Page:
The Wood from Queen's Park
On July 1, 1867, Ontario joined Confederation. Toronto was chosen as the capital of the new province. Ontario's legislative assembly took over the old home of the former House of Assembly for the Province of Canada.
By 1880, Ontario started seeking designs for a new parliament building. In 1885, a budget was set and in 1886 construction commenced. The Ontario Legislative Building was offically opened on the fourth of April, 1893.
From Wikipedia, the free encyclopedia:
"The Ontario Legislative Building is an asymmetrical, five storey structure built in the Richardsonian Romanesque style, with a load-bearing iron frame. This is clad inside and out in Canadian materials where possible; the 10.5 million bricks were made by inmates of the Central Prison, and the Ontario sandstone—with a pink-hue that has earned the building the colloquial name of The Pink Palace — comes from the Credit River valley and Orangeville, Ontario."
More on the description of the Ontario Legislative Building can be found here.
Ontarians today tend to call the Ontario Legislative Buildings, Queen's Park. In actual fact, Queen's Park is the land that the buildings are situated on. Interestingly enough, the land belongs to the University of Toronto and is leased to the government at a dollar a year on a 999 year lease.
The Office of the Speaker is located at the end of the east wing of the legislature building. The Speaker presides over the debates in the Chamber, and is responsible for the policy and operations of the Legislative Assembly.
Here are some official pictures from the Speaker's Office:
The floor plan on the left is from 1893. The Speaker's Office at that time was in 39, 40 and 41. The office now is in 11, 12, 13, 14, 15 and 16. In 1893, this block of rooms was the Crown Land Dept.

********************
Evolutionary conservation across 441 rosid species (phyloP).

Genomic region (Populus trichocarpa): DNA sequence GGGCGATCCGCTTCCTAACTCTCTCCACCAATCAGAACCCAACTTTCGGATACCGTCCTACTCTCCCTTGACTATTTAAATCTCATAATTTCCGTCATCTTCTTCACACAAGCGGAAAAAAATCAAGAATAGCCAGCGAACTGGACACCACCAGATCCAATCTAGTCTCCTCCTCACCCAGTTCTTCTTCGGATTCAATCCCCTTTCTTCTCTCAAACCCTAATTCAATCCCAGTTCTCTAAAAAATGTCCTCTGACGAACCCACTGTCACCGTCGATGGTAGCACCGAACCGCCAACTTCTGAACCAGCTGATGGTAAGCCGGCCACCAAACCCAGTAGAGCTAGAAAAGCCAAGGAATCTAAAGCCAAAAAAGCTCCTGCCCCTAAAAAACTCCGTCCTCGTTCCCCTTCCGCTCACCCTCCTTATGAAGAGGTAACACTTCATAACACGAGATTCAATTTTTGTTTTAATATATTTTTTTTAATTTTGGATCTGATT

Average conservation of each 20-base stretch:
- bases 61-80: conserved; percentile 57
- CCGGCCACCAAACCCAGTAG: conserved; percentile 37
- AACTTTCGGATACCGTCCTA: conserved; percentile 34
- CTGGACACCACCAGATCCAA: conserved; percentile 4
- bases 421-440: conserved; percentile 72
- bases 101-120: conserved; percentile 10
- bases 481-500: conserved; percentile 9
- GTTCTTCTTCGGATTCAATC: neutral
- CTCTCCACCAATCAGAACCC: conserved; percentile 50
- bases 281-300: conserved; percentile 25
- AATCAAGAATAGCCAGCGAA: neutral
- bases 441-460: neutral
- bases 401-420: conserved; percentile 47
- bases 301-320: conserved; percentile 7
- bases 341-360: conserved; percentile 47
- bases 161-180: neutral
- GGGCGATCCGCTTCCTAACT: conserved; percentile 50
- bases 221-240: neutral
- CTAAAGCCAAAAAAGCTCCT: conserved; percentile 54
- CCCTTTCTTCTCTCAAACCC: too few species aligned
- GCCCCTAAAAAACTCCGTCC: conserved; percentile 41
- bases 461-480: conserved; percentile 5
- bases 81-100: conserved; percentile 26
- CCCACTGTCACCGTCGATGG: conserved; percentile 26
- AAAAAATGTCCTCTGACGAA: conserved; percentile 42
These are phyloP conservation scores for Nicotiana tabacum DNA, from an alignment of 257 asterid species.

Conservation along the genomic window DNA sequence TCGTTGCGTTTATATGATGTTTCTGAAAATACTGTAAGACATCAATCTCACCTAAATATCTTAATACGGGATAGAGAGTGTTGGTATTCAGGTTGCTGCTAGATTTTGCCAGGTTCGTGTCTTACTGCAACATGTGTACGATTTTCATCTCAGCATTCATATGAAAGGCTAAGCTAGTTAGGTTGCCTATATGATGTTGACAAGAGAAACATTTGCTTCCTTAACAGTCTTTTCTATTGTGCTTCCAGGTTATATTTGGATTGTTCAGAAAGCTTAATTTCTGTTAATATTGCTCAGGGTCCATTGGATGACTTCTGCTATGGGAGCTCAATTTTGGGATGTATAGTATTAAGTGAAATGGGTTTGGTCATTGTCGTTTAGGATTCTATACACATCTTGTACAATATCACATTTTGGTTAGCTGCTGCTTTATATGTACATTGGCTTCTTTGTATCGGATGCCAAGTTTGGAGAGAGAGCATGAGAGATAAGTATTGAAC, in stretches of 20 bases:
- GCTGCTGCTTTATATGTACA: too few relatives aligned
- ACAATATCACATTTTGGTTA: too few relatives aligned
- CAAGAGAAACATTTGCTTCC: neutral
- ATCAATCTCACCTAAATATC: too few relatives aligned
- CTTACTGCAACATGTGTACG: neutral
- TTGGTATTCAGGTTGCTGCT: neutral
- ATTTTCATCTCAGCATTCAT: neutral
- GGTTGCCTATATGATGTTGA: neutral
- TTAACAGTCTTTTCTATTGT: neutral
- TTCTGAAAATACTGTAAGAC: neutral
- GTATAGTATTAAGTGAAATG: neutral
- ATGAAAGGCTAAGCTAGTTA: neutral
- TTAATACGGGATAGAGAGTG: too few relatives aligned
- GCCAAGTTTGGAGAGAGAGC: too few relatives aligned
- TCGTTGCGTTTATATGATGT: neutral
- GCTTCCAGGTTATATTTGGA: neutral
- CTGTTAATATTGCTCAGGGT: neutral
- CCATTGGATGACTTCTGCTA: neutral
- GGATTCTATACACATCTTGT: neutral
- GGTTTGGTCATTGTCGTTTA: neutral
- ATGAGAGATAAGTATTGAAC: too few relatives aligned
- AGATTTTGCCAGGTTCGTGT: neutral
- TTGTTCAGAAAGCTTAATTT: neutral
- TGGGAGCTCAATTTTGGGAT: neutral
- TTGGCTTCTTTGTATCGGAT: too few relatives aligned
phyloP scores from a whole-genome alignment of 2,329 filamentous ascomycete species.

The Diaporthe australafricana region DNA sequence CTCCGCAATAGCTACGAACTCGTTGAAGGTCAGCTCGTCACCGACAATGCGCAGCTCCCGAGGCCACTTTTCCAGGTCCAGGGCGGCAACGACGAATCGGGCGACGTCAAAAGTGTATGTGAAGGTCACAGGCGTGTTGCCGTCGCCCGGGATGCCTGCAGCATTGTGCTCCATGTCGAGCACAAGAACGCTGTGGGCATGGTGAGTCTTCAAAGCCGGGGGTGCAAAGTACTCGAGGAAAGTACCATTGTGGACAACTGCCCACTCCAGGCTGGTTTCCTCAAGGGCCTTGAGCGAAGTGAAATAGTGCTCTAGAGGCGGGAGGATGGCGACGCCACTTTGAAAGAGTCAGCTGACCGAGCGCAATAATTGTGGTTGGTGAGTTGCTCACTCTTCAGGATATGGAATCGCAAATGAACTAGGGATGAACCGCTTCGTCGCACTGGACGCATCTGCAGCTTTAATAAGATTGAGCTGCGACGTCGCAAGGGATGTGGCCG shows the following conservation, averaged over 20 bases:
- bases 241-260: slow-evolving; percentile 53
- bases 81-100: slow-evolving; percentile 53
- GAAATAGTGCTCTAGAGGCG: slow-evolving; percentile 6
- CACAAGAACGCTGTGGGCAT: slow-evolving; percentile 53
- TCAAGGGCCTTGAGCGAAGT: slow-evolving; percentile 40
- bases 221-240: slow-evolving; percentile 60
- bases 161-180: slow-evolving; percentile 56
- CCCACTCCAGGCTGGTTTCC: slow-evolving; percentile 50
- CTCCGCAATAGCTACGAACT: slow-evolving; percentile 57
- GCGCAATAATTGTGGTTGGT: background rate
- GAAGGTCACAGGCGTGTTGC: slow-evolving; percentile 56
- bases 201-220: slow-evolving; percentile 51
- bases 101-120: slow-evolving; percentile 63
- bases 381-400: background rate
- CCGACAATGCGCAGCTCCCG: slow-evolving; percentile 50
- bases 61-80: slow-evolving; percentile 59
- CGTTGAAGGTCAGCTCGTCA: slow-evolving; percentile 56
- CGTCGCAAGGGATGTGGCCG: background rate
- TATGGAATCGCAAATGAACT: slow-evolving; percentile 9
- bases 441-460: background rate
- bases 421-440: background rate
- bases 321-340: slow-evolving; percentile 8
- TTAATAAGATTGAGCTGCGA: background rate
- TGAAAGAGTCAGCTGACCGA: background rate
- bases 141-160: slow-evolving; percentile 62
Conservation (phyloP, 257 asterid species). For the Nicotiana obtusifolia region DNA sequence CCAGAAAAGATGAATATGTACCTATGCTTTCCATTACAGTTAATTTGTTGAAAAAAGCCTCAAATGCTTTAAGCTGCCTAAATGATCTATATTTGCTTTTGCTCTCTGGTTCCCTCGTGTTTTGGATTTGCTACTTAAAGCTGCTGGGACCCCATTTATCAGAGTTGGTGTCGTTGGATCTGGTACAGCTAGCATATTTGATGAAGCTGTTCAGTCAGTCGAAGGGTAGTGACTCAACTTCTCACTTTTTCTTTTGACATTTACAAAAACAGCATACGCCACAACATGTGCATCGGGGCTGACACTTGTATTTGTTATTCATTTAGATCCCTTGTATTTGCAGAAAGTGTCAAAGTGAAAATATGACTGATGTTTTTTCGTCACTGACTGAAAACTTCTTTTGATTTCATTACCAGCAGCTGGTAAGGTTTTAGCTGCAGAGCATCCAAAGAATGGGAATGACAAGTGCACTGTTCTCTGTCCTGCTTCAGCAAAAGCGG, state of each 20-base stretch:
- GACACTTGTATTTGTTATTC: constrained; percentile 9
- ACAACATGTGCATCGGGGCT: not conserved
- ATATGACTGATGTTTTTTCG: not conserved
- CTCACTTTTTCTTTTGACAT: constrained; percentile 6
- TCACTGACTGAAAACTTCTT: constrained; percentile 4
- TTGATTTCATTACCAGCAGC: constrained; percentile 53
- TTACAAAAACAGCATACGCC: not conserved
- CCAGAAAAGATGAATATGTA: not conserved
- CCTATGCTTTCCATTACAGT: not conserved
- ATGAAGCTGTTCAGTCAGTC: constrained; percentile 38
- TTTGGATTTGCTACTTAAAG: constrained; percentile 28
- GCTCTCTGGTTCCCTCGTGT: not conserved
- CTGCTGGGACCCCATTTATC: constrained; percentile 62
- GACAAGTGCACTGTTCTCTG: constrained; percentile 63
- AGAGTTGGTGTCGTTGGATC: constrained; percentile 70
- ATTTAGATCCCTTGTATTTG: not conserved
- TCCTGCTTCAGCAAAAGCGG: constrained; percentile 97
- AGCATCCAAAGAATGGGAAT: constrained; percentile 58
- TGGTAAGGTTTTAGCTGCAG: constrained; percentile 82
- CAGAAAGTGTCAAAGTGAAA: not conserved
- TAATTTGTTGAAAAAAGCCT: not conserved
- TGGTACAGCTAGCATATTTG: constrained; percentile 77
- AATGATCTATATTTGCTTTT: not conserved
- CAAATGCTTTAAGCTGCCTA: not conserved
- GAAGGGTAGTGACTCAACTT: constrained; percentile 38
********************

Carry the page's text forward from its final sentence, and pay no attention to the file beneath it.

From Jim's Notes
Wood is difficult to get from Queen's Park as any wood taken out of the Legislature is kept and catalogued for future use. In 2012 I was contacted by the office of the Speaker for Ontario and informed that some wood was available through some very unusual circumstances.
It seems that not all contractors are conscientious about keeping and cataloguing the wood. In 2012 the Speaker's washroom was renovated. In the process of removing material from the walls and ceiling an attic type room was discovered and the debris from a previous renovation was lodged there. As there was no record of this wood, it was made available to me. I picked it up at my MPP's office in Orangeville.
I figured that there was enough wood for 4 pieces if I was careful. The first piece was ready in August of 2012. I had come up with the names for all four pieces and these were:
"...I have a question..."
"...regarding the speech..."
"...from the throne."
The first piece then became "Mr. Speaker...". I was able to arrive at a date of circa 1920. This was through a study of the sizes of 2x4s over the years and what wood they were. I also studied the evolution of square nails and this helped to narrow down the possible time.
The next piece which will be the first one that I will use for History in the Making will also be from this pine 2x4. The third piece will be from the lathing and the fourth from whatever is left over. You will notice that I am doing the easy ones first.
In this video I am preparing the vase for the fourth and final ring. I true the outside and square the top of the 3rd ring so that it is flat.
Sanding the inside of the vase when it is complete is very difficult. I turn and sand the inside of each ring as I go. I only show sanding with one grit here but in fact I use a number of different grits to finish at 320. Going to higher grits would burnish the inside and cause the finish to be blotchy.
Once the top ring is in place, I turn and sand the inside and then do the same for the outside. Vases are hard to remove from the chuck after the finish has been applied so I have an old chuck that I use for vases. I leave the vase mounted in the chuck until the finishing process is complete. This is usually between 4 and 6 days.
This is the second piece so I called it "...I have a question...", naturally.
This piece is for sale. If you are interested, please go to the price page for more information.